I wish this picture was on the other side, you would be able to see how much fun Marcelo was having as he tried to coach me out of the ever tightening cross choke while sparring. I didn't get out!

Marcelo playing a "watery" top game while getting me gassed in transition. All I could hear was, "C'mon Kevin, move, move!" I was ready to pass out.

Rolling with Marcelo is the best BJJ experience I have ever had. He tapped me over and over while coaching me throughout. He could instantly feel where I lacked pressure and he was able to coach the position while keeping his intensity up. It was such a great time. He caught me from about every position and his non-tournament game (closed guard subs) was as strong if not stronger than any black belt I have ever rolled with. He would pass me by keeping his hips heavy and I cannot even describe how futile I felt with him passing me to turtle over and over (but he would let me recover while saying, "Kevin, don't stop - KEEP WORKING!" with a happy inflection). The theme of Marcelo's game: Well rounded, versatile, and pure BJJ. LESSONS LEARNED while sparring with Marcelo: First of all, train to build endurance and when that endurance comes, you will find the points of when to relax. Next up, pass with pressure and hip switches against the butterfly hooks (kind of like how Feitosa flattens out like a coin). Marcelo's passing game is sooo smooth. Here's another point Marcelo gave me right after he choked me for the zillionth time, "Hide your neck when you cannot see the opponent, because the choke could be coming." His chokes were just like magic. One last lesson - do BJJ because you enjoy it, it should be fun. I think this is why Marcelo wanted to spar for 25 minutes, because this was his fun time.

Marcelo's pressure- note how Marcelo has totally ignored my right underhook, has broken free of it, and keeps his weight pressuring into me as I flatten out. My hook feels useless at this point; it felt like it was carrying a ton.

More on posture- I really need to master Marcelo's weight distribution passing. Here is an example of Marcelo switching hips and staying flat while passing.

Here's a cool pic that shows Marcelo crossing his legs and staying low to avoid me putting him into 1/2 or butterfly with my bottom leg. LESSON LEARNED: At this point he is not worried about my top leg pulling his leg into guard because his legs are crossed and his right leg is wedging into mine (with the support of his hip switch), preventing it from sliding under to recover.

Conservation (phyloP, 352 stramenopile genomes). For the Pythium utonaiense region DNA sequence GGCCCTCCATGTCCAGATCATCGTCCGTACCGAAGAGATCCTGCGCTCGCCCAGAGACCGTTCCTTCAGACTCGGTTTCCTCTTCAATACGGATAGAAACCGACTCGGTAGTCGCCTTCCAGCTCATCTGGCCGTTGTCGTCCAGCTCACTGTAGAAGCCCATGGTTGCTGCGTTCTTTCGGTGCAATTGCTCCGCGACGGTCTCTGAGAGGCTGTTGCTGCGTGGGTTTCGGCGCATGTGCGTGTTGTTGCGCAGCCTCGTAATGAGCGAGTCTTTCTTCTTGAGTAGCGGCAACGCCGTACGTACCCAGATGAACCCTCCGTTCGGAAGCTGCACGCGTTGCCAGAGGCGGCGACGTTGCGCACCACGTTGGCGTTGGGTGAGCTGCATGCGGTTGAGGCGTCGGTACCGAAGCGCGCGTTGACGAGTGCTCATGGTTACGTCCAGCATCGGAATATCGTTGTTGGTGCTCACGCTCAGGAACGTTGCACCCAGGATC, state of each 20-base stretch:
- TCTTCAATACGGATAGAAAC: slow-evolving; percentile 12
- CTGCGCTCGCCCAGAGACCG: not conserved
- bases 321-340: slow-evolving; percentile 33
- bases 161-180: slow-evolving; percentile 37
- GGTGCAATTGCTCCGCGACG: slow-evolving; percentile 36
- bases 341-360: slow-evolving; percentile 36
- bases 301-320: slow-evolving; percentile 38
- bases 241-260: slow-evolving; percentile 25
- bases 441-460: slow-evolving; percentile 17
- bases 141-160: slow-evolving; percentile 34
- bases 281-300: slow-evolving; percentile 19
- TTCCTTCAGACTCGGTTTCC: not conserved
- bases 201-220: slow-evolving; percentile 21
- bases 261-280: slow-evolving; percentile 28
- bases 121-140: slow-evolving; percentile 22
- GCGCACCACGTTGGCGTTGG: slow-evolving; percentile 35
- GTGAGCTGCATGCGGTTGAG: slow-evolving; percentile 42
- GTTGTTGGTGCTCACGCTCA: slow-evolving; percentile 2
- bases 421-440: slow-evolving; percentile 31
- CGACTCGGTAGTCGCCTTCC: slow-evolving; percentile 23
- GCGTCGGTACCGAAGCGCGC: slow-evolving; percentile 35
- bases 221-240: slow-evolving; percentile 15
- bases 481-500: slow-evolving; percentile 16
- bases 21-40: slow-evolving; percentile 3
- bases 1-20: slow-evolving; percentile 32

This was easily the best BJJ experience I have had. I recommend to everyone to seek out their favorite competitors and instructors and take any lesson available with them. Trust me, you'll be happy you did it. For this experience I'd like to thank my good friend Dave Woodson and his wife Felicia, who financed the private as a surprise graduation gift (I was too cheap and I almost missed this opportunity- I won't make that mistake again). Life is good with good friends.

For more information on Marcelo Garcia or the incredible Alliance NY, check out and

For those of you like me with stubby thick legs, don't lose hope... long limbs are so passe.


2Old said...

GREAT write up. How do we get him to the West Coast to teach a seminar and give some private lessons....

DJ said...

Marcelo is grea teacher and humble guy. I had him teach a seminar at my school and taught his taking/securing the back and X Guard sets ups,,

great blog of your experences.

Chris said...

Yes! Stubby-leggers of the world unite!

Hey Kevin, it's Chris Andrade from Gracie Barra. Just wanted to drop a note and say awesome entry and that I miss seeing you around at class. Tuan told me you guys get together on Fridays sometimes to roll. I'll see if I can meet you there.

Drop me an email if you can to keep in touch.